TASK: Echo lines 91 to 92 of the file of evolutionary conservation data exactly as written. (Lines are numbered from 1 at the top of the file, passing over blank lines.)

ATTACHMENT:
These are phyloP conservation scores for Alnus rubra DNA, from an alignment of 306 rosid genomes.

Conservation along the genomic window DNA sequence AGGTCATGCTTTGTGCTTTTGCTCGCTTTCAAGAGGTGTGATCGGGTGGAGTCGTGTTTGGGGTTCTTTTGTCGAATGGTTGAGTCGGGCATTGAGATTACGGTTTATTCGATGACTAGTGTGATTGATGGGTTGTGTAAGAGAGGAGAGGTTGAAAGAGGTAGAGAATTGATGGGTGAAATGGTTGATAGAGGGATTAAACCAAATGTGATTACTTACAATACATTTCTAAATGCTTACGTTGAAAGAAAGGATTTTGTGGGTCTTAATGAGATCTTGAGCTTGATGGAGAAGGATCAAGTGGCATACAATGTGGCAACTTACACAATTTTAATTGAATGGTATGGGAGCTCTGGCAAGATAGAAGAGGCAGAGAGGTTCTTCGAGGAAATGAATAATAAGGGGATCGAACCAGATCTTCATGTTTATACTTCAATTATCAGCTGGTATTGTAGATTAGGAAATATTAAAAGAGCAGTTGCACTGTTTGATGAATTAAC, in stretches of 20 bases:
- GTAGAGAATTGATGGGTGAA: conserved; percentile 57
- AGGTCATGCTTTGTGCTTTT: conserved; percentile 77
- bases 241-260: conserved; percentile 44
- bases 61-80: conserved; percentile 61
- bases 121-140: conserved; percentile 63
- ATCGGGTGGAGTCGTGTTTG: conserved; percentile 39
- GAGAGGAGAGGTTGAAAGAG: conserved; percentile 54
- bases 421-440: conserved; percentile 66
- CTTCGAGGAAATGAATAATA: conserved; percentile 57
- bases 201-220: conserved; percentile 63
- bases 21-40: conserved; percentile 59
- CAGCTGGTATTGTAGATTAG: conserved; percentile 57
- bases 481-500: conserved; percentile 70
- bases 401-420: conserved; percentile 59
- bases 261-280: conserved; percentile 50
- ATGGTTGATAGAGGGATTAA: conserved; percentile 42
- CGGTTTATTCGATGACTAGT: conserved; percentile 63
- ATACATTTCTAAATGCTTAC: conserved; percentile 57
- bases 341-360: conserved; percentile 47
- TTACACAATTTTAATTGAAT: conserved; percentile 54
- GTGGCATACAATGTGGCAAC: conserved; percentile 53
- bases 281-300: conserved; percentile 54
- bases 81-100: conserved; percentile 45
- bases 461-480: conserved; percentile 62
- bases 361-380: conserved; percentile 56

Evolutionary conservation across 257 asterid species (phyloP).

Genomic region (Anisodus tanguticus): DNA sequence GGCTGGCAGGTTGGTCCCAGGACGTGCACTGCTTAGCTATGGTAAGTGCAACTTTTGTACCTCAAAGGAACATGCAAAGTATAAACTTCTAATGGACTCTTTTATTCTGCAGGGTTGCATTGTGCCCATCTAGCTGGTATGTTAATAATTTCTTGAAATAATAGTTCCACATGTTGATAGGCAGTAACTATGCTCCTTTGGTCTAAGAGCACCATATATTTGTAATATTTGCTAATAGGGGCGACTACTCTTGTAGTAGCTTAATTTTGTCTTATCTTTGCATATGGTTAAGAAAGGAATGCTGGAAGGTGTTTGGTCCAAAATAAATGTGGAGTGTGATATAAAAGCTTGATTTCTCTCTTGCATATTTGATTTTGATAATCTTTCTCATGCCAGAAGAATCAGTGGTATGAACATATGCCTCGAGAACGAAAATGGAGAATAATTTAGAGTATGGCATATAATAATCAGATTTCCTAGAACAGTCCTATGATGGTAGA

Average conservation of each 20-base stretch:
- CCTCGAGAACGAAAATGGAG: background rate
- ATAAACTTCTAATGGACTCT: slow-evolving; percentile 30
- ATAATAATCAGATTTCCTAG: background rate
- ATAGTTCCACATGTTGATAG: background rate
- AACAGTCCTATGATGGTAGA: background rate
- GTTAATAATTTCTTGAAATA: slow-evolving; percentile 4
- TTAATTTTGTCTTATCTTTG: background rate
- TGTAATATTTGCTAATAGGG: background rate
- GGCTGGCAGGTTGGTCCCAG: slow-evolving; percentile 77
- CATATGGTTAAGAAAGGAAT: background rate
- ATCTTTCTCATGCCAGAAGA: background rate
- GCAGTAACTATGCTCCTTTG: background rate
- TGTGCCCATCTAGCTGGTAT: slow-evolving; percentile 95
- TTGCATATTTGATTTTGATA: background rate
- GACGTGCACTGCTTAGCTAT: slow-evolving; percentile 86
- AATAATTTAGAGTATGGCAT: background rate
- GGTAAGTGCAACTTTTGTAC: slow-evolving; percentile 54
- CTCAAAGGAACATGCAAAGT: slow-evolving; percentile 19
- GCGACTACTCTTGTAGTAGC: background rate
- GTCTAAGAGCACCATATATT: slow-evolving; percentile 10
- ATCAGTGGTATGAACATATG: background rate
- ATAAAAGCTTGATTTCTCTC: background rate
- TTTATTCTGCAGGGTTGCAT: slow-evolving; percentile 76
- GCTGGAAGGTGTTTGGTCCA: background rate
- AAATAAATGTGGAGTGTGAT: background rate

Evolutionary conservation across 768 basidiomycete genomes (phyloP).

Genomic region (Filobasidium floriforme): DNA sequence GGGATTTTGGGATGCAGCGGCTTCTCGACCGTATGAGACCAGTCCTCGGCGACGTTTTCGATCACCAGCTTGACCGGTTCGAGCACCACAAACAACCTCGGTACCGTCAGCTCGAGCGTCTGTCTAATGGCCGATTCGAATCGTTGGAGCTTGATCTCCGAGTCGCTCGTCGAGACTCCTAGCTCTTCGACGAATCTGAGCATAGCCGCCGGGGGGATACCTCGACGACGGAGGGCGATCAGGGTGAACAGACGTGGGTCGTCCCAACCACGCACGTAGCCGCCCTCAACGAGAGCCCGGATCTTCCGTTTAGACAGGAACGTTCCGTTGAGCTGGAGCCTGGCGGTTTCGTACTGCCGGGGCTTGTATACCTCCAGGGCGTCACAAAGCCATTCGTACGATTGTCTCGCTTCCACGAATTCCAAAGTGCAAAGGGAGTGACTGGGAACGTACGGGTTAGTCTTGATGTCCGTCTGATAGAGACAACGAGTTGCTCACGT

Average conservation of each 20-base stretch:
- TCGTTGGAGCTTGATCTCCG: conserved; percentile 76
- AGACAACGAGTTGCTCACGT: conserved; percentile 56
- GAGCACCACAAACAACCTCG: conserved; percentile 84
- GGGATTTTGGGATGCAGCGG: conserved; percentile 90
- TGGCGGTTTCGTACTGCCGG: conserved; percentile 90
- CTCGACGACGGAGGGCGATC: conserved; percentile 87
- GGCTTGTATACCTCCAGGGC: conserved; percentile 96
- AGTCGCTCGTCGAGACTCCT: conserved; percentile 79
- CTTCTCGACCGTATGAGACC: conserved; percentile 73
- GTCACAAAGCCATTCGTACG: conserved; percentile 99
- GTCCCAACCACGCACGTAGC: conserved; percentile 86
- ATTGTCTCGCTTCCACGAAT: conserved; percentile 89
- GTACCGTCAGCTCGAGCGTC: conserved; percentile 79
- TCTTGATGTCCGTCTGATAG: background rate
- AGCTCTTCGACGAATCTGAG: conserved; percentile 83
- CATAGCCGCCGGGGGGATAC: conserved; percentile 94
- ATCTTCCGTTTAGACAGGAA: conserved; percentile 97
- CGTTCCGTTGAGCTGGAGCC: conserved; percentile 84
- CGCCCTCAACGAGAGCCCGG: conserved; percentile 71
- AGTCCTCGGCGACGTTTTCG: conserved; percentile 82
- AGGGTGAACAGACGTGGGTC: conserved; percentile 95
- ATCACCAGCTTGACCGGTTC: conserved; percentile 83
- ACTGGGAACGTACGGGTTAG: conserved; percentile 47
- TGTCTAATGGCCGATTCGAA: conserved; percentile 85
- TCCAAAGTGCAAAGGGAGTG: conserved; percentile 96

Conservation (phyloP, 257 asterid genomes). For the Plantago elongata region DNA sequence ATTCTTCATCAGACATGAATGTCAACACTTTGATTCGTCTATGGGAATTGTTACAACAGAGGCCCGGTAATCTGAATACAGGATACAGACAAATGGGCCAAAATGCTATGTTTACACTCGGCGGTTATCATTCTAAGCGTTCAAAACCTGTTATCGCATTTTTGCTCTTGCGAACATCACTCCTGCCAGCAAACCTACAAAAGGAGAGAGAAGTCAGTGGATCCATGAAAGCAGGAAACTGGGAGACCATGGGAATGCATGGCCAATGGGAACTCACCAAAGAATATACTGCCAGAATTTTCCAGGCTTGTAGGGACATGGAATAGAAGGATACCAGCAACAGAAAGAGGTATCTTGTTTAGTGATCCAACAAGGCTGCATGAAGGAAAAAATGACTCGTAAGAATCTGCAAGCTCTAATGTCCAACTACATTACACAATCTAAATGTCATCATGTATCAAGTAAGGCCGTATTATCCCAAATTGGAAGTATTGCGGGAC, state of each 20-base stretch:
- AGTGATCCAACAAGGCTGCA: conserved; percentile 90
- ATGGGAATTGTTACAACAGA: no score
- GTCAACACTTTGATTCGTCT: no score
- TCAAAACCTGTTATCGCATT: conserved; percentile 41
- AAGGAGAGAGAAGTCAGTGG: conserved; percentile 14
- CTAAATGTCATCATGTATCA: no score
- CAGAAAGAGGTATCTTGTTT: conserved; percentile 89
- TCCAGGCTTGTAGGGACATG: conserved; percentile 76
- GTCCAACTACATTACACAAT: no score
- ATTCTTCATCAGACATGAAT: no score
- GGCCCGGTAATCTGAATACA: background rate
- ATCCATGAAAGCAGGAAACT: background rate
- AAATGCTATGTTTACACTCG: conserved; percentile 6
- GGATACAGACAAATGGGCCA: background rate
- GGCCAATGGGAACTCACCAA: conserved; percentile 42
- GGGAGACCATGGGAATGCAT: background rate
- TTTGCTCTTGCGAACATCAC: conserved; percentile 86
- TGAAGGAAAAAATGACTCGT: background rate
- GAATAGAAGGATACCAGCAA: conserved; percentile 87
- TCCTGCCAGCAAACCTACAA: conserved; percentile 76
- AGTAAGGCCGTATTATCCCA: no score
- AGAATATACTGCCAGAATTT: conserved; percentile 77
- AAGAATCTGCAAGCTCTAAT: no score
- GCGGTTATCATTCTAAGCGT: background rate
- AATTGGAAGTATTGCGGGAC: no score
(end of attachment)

- CAGAAAGAGGTATCTTGTTT: conserved; percentile 89
- TCCAGGCTTGTAGGGACATG: conserved; percentile 76